This rustic Italian restaurant opened to such anticipation that you would have thought the people in line were waiting to get into a Beyoncé concert. A year later, customers know the drill: get on the list, order a drink from friendly bartender and co-owner Morgan Weber, and wander around the garden inspecting the baby lettuces and herbs. The chef here is 42-year-old Ryan Pera, and besides his stupendous black-pepper-and-pecorino spaghetti, you must try his startlingly orange ’nduja. Spunky with Harlingen chiles, the soft sausage is lush with fat from heritage pigs raised on Weber’s family farm. Pizza is always good to share; try the house-made pepperoni with local greens. And should you make it as far as an entrée, a great choice is the fragrant roasted whole fish. After that you may be stuffed to the gills, so come back another time. You know the drill.
Opened January 16, 2014. 3320 White Oak Dr, Houston (713-637-4095). D Mon & Wed–Sun. Reservations not taken.
No. 9 Starfish
Just walking into the dining room at Starfish is fun. Clear acrylic jellyfish lights dangle from the ceiling; piscine portraits adorn century-old brick walls. The star here is indeed fish, a category that includes critters with fins, shells, and tangly legs. An excellent appetizer is the octopus, an edible still life of tender tentacles, bold turnips, and shy slices of sweet pear, all bumped up with dabs of dusky smoked cream and a sultry tonkatsu sauce. Continue to go with the flow and order the grouper with wild mushrooms and cured parsnips, the fish moist under its own crisped skin and a sage pan jus. Landlubbers needn’t worry; they’re well served by a gravy-rich duck pot pie with bits of confited fowl, carrots, and potatoes. It comes in a small iron skillet that has been cleverly shingled with pâte brisée. The chef here is 28-year-old Diego Fernandez, whose dad, Rene, is the chef and owner of Azuca, next door. Like father, indeed.
Opened June 29, 2014. 709 S. Alamo, San Antonio (210-375-4423). L & D Mon–Sat. Reservations recommended.
No. 10 Le Cep
Let’s play a guessing game. I’ll say the words “small, new, refined French restaurant,” and you tell me where it is. If you answered Fort Worth, congratulations. You’ve obviously been following the fortunes of Le Cep. Located in Cowtown’s burgeoning cultural district, the unlikely dining venue is the brainchild of Sandra and David Avila, a couple who had dreamed of starting a European-style restaurant long before David’s job brought him to Texas, in 2013. Now, thanks to the Avilas’ passion, Fort Worthians are settling into Le Cep’s gracious, contemporary dining room to feast on dishes like a perfect poached egg sitting atop port-infused chopped porcini sprinkled with bacon crumbles, a rosy breast of duck in a heavenly thyme-spiked jus, and the magnifique Louis XV, a regal chocolate and hazelnut dessert that 46-year-old Sandra—who is the chef—learned to make when she was studying at a school founded by rock star chef Alain Ducasse. But perhaps the greatest novelty of dining here is that the chef is actually in the kitchen, as opposed to on TV or off at some posh gala. At Le Cep, everything is personally prepared by Sandra and her tight-knit crew. Revolutionary!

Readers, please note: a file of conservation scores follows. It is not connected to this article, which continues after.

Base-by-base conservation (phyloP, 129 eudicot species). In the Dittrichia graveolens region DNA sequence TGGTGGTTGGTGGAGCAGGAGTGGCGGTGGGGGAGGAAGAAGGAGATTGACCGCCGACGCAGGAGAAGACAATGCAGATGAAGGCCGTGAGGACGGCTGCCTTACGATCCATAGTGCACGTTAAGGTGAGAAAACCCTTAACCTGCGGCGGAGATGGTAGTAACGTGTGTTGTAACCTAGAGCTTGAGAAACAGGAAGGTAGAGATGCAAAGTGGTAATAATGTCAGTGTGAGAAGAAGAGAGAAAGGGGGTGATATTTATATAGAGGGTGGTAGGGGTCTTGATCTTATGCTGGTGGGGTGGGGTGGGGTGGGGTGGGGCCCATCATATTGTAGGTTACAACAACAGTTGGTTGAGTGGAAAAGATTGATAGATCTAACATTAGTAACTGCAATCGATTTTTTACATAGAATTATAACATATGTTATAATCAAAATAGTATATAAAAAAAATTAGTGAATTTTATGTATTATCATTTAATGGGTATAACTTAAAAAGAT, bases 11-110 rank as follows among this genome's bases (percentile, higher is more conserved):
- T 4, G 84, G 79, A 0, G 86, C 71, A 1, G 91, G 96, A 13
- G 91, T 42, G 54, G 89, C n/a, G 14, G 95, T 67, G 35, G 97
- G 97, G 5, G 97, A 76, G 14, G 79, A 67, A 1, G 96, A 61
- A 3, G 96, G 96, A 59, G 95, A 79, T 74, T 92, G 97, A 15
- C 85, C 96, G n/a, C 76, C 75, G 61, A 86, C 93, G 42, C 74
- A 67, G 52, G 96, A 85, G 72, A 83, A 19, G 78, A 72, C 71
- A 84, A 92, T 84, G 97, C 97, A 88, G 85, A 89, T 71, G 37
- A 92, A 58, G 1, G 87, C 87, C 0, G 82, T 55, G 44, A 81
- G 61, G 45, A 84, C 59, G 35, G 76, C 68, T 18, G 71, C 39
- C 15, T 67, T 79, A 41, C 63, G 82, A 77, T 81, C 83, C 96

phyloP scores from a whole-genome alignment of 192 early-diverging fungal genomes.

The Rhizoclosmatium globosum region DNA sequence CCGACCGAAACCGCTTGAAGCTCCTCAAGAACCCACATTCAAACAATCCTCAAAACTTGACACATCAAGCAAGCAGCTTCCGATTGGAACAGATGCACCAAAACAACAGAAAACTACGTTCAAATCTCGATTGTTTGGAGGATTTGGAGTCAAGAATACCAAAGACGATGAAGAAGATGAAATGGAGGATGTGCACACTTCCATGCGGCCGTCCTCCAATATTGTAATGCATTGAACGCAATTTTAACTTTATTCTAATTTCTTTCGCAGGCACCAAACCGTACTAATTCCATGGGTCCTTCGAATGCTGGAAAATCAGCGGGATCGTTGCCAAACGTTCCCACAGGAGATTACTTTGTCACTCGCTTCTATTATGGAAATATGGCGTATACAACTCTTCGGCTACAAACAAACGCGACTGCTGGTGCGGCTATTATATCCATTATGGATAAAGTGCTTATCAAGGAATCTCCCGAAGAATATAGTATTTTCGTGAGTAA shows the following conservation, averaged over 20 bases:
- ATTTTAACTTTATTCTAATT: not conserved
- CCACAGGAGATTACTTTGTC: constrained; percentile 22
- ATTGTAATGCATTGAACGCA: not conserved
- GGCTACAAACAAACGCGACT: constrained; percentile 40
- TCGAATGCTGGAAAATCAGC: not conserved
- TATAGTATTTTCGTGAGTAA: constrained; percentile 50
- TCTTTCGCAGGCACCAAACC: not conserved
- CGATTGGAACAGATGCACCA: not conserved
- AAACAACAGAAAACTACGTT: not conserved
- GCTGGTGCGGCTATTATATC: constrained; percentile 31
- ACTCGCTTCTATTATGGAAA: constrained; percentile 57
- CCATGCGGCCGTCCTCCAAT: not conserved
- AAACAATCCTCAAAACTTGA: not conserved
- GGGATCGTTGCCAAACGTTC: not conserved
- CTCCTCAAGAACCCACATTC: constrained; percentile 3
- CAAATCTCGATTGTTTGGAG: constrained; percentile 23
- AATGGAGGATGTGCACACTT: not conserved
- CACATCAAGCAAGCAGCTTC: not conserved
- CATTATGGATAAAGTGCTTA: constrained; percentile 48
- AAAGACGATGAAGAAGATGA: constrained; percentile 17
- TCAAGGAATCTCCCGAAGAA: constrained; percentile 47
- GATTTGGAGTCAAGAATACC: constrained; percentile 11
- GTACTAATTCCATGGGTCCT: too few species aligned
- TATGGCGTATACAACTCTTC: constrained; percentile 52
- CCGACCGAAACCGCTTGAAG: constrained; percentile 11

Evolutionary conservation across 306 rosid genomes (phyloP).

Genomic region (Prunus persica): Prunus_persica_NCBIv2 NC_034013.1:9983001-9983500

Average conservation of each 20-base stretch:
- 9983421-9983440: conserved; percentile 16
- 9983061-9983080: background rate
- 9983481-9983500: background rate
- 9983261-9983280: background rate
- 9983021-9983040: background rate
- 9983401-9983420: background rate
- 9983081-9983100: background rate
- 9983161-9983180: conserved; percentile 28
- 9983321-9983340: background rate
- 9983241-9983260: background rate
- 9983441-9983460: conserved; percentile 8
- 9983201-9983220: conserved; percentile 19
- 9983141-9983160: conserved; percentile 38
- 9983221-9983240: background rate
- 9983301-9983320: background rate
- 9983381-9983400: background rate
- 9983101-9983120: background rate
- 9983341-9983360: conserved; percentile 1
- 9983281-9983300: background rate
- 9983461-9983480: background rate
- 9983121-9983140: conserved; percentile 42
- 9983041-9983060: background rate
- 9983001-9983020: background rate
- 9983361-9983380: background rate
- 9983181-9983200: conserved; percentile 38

Opened October 30, 2014. 3324 W. 7th, Fort Worth (817-900-2468). D Tue–Sat. Reservations required.
La V: This beautifully appointed venue is where you take the boss for dinner. The menu is French but approachable, and the 1,200-plus-label wine cellar has few peers.
Blind Butcher: A rusticated early-twentieth-century space, dark as midnight, draws the young of heart and artery. Who else could eat poutine, charcuterie boards, and bacon caramel popcorn?
Oso: Denizens of oh-so-far-north Dallas are slurping up surprisingly fancy fare, like pappardelle and oxtails with charred beet salsa, at this unpretentious neighborhood restaurant.
Clay Pigeon: Gilt-framed mirrors lend class to a brick-walled former gas station where the kitchen sends forth the likes of grilled duck breast on potato-kale hash topped with a teeny fresh salad of flat-leaf parsley.
Righteous Foods: Fine dining has married healthy eating! Sit at a bare pine table amid colorful spice jars and feast on farro topped by a lean, perfectly cooked flank steak and baby shiitakes.
BCN Taste & Tradition: The lovely cream-hued cottage sports a few original Mirós, but customers go for new takes on Spanish classics, like Iberian ham with foie gras and a fried egg and branzino with almonds and pistachios.
Cured: Take a tip from the well-stocked meat locker up front and try the sausage, ham, and charcuterie in this great 110-year-old building. The kitchen also does a mean gumbo with okra and smoked andouille.